Stage Piano Lite: M-Audio’s Lighter 88-key Keyboard Shipping

Stage piano. That usually means one thing: back-breaking pain. If you want 88 keys but don’t want a keyboard that weighs 50 or 65 pounds, your choices are generally limited. This week, you have one more choice: M-Audio’s new ProKeys 88sx keyboard. It’s semi-weighted, since full hammer action would add weight, but it still feels quite nice to play based on a quick try at NAMM. (It feels a lot better, notably, than the cheaper feel of the previous 88ES — this is meant for more serious players.) And it’s got features usually only found on more expensive (and heavier) …

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Lounge Lizard EP-3 Modeled Electric Piano Coming Soon

Updates to favorite keyboard soft synths — always a good thing. In addition to looking forward to Native Instruments’ sequel to their B4 organ synth, another modeled-instrument fave is getting a big upgrade soon: Lounge Lizard EP-3 The current Lounge Lizard is already a joy to play: Applied Acoustics nails the feel and sound of the classic Wurlitzer and Rhodes keyboards. EP-3 upgrades the already-generous preset selection, adds improved and expanded models of different pickups, forks, and dampers, (in addition to those already in EP-2), and adds support for Scala microtuning files. (For those of you wanting to play your …

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Start `Em Young Pt. II: Keyboard Player Prodigy

I asked for more wee tykes “creating digital music,” and here’s the first: Excellent choice of synths, too: the Novation ReMote hooked up to what looks like Apple Logic Pro. No more information here, though this is on the Website of net label / artist community Experimedia. Keep practicing, Kayla, and you’ll be on the cover of Keyboard in no time. Oh, and I think there’s a song here: “Mothers, don’t let your kids grow up to be DJs.” Stick to the keyboards, kids.

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Moog PianoBar + Other Digital Acoustic Pianos

Here’s a truly “retro” device from the folks at Moog — the PianoBar is a device that retrofits your acoustic piano as a MIDI instrument, without the nasty installation process that usually entails. The device is actually the brainchild of synth legend Don Buchla, not Bob Moog as you might assume. The design is relatively simple: a Scanner Bar fits over the top of the keys of your Bösendorfer (or Young Chang, if you’re less fortunate), and optically reads the motion of your fingers on the keys. Not only can it tell which notes you’re playing, but how hard you’re …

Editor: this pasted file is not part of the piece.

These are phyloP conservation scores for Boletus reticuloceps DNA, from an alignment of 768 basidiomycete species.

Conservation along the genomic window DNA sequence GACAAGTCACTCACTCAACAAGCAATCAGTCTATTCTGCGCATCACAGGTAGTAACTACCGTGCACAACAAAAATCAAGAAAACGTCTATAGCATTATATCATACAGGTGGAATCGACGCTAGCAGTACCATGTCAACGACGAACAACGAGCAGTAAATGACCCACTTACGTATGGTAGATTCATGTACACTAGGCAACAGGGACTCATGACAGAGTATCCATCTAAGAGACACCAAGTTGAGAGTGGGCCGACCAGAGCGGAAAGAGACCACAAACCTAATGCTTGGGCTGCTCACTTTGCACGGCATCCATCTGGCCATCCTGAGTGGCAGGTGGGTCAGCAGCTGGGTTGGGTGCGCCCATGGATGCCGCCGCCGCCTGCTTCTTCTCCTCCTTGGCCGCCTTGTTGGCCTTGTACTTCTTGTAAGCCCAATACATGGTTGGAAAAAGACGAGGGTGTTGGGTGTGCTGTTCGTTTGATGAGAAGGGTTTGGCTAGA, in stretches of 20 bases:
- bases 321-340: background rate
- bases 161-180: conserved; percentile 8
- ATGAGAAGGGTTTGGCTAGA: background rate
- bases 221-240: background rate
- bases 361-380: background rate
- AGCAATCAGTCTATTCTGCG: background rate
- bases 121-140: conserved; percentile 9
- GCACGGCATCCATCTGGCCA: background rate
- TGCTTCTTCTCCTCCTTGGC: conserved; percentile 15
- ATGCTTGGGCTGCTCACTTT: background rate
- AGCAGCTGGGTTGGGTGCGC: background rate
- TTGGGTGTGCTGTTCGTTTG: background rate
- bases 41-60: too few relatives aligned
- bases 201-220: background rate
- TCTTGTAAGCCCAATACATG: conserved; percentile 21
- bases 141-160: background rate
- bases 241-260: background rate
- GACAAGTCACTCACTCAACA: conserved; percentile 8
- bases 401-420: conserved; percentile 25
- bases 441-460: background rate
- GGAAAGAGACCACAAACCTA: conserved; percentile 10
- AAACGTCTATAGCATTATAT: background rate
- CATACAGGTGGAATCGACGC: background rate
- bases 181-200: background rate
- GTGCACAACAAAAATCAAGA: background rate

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Historic Keys Sampled: Clavichords, Virginals, More for Logic, Kontakt, Giga, Halion

Let’s talk about vintage keys. No, not Minimoogs and Roland Junos. I mean really vintage keys: 17th and 18th Century clavichords. Assuming you don’t work at the Metropolitan Museum of Art, why not turn to our friends at Post Musical Instruments (PMI) for some sample libraries: PMI Clavichords (New from PMI; US$55) PMI Historic Keyboards (Existing library; $125, minus $36 this month if you buy the clavichords) Your formats are covered here: 24-bit samples for GigaStudio 3, Kontakt, EXS24 (aka Logic Pro) and Halion3. And the keyboards sound great: a small clavichord after an anonymous German instrument dating from c. …

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The Computer-Piano: Post’s Post Piano